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Re: new canadian phraseology
« Reply #5 on: August 03, 2008, 02:31:01 AM »
there is lots of times daily where a lander is going to pass opposite direction over flying traffic at or around the time he wants to start down. when this is the case it's common to tell the lander something like this"OKL you have opposite direction B190 traffic that your going to pass about 60NM from dest, do you wanna start down 2000' now or hold it up til you pass?". if the pilot wants down before the pass I'll start him down with a reach restriction so i don't have to monitor it. but as we all know controllers are lazy. so I'm going to issue a hard alt like 6000' so i don't have to step him down or issue him another descent clearance 10 min later. i used to phrase it like this "OKL maintain 6000', reach fl240 no later than 1210 and balance at PD", or as some guys i work with use to say "OKL maintain 6000', descend 2000' now and remainder at PD". I'm sure you can see the problem that can happen here. i guess the right way to say it now would be one of these 2: A."OKL descend 6000', descend to fl240 now and when ready descend remainder."or; B. "OKL, descend 6000', descend 2000' now and when ready descend remainder". both are pretty confusing.
of "descend and maintain" the "and maintain" part is optional. there is a fine line between lazy are saving time.  saving time means saving workload, here's a easy way to see what i mean. time yourself on how long it takes you to say "and maintain", probably about 1 second. so between a controller saying it and a pilot reading it back it takes 2 seconds. if I'm busy I'll give early descents at PD but since "and maintain" is not required I'll omit it to save time. if i rattle off 4 early descents in row with out the extra verbage I'll save 2 sec/clearance, a total of 8 seconds.  next time your listening to a busy feed, count out loud 8 sec's and you'll see how much time that really is and how much happen in 8 sec's. 8 sec's can be the diff between a guy going under and a guy under complete control.

this might not be so bad for IFR pilots but what about CVFR (controlled VFR), or foreign pilots with weak English?

Offline Scrapper

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Re: new canadian phraseology
« Reply #6 on: August 07, 2008, 08:29:21 PM »
I'm with Canadian eh on this one. Although I'm no expert, I have the advantage of being in the training system right now, so I can include a student's perspective into this one. To me, it makes more sense to use a phraseology that most pilots understand and recognize, and most pilots use "at your discretion" or "pilot's discretion"... "start your descent now and below FL 230 at your discretion" seems pretty straight forward to me, so I'm not sure what the reasoning behind changing it to the new phraseology is... This seems like it's going to cause confusion and say agains and that's really going to tie up the frequencies... in a congested airspace with a lot of sequencing and tail to tail descents, this sounds like it's going to be a nightmare...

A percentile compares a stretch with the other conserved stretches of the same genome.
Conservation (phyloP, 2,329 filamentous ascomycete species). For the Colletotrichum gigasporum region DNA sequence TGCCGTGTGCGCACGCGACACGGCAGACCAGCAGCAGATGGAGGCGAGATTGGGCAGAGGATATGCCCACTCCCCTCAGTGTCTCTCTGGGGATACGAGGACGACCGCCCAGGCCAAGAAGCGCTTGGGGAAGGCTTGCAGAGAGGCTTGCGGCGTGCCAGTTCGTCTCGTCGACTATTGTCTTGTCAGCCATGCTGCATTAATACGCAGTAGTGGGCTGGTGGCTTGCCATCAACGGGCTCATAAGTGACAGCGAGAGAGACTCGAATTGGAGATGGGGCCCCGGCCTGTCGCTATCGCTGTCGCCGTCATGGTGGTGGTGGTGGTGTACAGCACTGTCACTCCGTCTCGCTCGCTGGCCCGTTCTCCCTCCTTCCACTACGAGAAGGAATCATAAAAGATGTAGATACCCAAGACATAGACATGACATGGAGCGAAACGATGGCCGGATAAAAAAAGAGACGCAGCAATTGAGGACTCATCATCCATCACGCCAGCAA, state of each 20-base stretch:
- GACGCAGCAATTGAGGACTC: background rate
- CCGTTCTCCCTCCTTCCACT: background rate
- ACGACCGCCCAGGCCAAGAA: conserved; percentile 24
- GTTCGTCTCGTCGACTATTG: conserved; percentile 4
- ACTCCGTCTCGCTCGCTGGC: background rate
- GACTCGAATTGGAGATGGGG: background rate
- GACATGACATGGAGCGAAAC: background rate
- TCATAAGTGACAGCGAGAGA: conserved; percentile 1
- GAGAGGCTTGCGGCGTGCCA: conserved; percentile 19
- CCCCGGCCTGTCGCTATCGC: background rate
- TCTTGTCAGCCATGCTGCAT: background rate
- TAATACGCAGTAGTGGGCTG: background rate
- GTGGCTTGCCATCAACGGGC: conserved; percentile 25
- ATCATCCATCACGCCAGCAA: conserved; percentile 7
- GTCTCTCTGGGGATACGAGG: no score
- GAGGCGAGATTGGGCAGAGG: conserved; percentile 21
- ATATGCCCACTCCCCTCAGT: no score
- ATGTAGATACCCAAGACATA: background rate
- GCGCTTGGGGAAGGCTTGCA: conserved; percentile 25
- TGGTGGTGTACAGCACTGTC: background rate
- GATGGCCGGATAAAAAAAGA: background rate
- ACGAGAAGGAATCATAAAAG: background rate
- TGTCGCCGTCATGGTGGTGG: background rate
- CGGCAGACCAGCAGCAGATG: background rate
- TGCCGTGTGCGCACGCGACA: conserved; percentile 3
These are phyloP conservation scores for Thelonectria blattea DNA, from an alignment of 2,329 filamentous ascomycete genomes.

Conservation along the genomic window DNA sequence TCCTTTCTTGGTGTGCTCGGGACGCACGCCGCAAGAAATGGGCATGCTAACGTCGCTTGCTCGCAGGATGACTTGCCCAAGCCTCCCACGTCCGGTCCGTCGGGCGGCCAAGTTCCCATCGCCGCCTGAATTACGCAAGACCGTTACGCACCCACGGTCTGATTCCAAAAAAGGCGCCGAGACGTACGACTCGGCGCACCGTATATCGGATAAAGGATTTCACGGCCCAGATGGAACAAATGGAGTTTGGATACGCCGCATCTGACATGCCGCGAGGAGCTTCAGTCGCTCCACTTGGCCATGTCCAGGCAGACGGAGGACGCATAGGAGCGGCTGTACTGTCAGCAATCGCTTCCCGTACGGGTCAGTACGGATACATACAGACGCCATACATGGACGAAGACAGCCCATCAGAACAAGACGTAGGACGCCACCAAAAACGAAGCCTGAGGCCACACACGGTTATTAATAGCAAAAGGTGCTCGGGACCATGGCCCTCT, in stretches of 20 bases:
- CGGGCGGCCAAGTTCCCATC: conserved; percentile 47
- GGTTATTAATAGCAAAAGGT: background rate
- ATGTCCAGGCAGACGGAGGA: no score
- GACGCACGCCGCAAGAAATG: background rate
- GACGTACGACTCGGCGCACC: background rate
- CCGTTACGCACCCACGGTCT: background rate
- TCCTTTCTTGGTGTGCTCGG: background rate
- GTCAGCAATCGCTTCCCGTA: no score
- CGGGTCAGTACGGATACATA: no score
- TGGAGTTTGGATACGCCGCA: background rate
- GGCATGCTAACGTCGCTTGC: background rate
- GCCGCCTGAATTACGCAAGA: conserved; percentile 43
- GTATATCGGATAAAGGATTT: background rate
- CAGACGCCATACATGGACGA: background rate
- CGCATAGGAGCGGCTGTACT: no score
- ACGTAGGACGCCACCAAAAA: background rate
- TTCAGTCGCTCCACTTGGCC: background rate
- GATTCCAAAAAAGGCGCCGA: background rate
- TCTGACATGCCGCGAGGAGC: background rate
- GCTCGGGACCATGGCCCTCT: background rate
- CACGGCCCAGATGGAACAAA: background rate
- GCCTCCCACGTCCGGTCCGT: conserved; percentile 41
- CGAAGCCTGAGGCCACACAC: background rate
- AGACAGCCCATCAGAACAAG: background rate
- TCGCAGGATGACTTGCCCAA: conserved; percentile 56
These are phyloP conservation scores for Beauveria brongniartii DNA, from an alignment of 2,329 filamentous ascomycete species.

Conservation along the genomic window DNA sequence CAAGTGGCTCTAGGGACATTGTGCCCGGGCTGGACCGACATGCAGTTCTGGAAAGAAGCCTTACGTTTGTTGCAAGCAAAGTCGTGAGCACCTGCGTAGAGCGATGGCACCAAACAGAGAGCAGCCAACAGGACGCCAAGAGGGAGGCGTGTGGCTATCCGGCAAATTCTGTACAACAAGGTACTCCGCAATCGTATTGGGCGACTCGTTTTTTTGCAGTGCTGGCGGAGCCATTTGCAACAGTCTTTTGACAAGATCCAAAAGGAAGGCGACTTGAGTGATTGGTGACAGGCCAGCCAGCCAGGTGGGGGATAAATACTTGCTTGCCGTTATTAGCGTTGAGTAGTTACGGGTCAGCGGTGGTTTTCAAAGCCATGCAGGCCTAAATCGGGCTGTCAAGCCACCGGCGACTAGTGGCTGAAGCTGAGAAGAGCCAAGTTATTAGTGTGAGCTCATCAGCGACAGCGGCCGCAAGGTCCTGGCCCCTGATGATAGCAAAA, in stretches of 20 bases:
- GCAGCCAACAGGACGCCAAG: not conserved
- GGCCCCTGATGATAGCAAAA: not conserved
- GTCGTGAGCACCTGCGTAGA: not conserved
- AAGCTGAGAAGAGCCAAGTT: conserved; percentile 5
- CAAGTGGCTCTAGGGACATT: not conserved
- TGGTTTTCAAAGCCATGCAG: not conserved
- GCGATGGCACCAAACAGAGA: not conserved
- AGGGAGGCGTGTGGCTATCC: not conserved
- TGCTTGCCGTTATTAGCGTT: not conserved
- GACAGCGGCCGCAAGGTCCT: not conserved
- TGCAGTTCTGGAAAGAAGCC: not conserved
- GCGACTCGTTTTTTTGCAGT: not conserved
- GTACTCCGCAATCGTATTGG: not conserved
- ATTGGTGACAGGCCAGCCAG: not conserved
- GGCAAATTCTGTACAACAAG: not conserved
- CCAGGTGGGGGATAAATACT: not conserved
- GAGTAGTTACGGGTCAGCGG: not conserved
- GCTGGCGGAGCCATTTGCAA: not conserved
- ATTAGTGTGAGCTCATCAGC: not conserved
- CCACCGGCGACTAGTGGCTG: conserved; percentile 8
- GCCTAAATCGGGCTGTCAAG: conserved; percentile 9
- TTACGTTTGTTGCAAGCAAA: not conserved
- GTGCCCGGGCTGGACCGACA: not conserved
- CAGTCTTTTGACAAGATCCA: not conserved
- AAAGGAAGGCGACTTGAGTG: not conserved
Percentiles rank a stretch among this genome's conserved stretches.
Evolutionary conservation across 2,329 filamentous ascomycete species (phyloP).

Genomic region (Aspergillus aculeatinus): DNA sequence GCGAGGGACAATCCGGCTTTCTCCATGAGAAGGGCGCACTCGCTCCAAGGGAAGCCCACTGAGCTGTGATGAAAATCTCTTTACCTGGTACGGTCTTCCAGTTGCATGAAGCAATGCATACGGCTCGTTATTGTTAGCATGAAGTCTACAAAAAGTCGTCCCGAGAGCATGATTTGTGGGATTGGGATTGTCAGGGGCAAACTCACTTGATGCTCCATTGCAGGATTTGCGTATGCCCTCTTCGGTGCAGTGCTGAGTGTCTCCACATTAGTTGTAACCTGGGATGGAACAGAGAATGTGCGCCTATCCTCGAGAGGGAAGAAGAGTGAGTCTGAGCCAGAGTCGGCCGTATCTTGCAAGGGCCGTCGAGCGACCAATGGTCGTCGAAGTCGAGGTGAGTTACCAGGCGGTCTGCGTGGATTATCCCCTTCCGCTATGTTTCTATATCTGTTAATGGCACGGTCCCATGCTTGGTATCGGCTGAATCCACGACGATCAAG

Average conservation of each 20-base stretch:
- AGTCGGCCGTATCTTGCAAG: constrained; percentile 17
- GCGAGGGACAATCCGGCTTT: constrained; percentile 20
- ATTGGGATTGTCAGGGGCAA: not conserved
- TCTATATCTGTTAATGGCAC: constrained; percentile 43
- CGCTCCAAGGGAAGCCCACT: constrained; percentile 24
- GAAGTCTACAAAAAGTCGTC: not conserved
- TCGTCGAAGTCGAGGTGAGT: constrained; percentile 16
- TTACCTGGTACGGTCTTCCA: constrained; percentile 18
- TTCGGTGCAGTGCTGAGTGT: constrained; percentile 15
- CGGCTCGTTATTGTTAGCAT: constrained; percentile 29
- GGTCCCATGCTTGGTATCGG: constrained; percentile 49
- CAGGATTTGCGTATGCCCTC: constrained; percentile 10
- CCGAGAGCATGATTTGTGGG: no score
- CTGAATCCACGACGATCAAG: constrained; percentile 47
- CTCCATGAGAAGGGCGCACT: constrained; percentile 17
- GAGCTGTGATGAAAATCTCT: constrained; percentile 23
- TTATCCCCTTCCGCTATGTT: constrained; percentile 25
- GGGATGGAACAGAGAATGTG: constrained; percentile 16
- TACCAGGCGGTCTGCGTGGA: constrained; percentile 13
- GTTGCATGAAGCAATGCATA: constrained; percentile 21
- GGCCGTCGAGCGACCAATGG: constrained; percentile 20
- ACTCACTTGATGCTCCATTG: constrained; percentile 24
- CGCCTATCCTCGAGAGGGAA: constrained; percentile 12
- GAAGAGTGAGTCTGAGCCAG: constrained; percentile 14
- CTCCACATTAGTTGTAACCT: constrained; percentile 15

When does this start?

I'm also with Dave that in the two years or so that I've been occasionally checking these forums, it's nice to have a discussion about this kind of thing without someone chiming in and getting all pissy that none of us know what we're talking about and should keep our comments to ourselves... finally a topic that we can all discuss at various levels of experience... even new guys like me...

Offline Canadian eh

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Re: new canadian phraseology
« Reply #7 on: August 10, 2008, 03:37:20 PM »
the reasoning behind the new phraseology, the people to be determind that the new lingo is easier for foreign pilots to understand. the lingo is in place now in Canada but we as controllers can't find any info for pilots about it being in place anytime before Oct. of this year.

Offline Scrapper

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Re: new canadian phraseology
« Reply #8 on: August 12, 2008, 03:17:43 PM »
Just heard it applied for the first time yesterday... took some time getting used to it...

Offline mts

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Re: new canadian phraseology
« Reply #9 on: August 13, 2008, 06:25:32 PM »
This is not new phraseology... It's just a little Europeanish  :-)

No one in EU says "and maintain".The standard is :" DLH1865, descend FL 310 ".That's it. I guess it is just about getting used to... "When ready" is very popular there too. The preposition "to" is a no-no because it is confusable with 2.

Anyway I don't see why the change, it is not much different from what they have in Canada now. I really wonder what is the reason for the change? Any incident stats available? Otherwise it doesn't make much sense to me.

BTW do you know that in the UK they say "Pass your message" instead of "go ahead" just because they are afraid that someone will misunderstand it and move the aircraft forward? For me this is a little bit paranoic, but I have to admit that the British have the best phraseology around. I have heard Heathrow director say:

Descend altitude three thousand feet QNH one zero one eight millibars.


Very little chance to do the wrong thing. And just think of it - they are so busy, but they still have the time to say all these words.....




djmodifyd

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Re: new canadian phraseology
« Reply #10 on: August 17, 2008, 11:40:13 AM »
this is ICAO slowly coming to place

I can't remember when exactly...but the NAS as we know it will be completely ICAO within 5 years or so.

how about this one:  "Runway23, position and hold"  will soon be..."Runway23, line up and wait"


oh god.....i SO do not want to say that.

Offline Scrapper

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Re: new canadian phraseology
« Reply #11 on: August 29, 2008, 02:55:18 PM »
Line up has been in use in canada for some time now... I didn't know the states weren't doing it yet... seems to work fine here but are there any canadian tower controllers on here who can give us some input?

Offline bcrosby

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Re: new canadian phraseology
« Reply #12 on: August 29, 2008, 03:59:56 PM »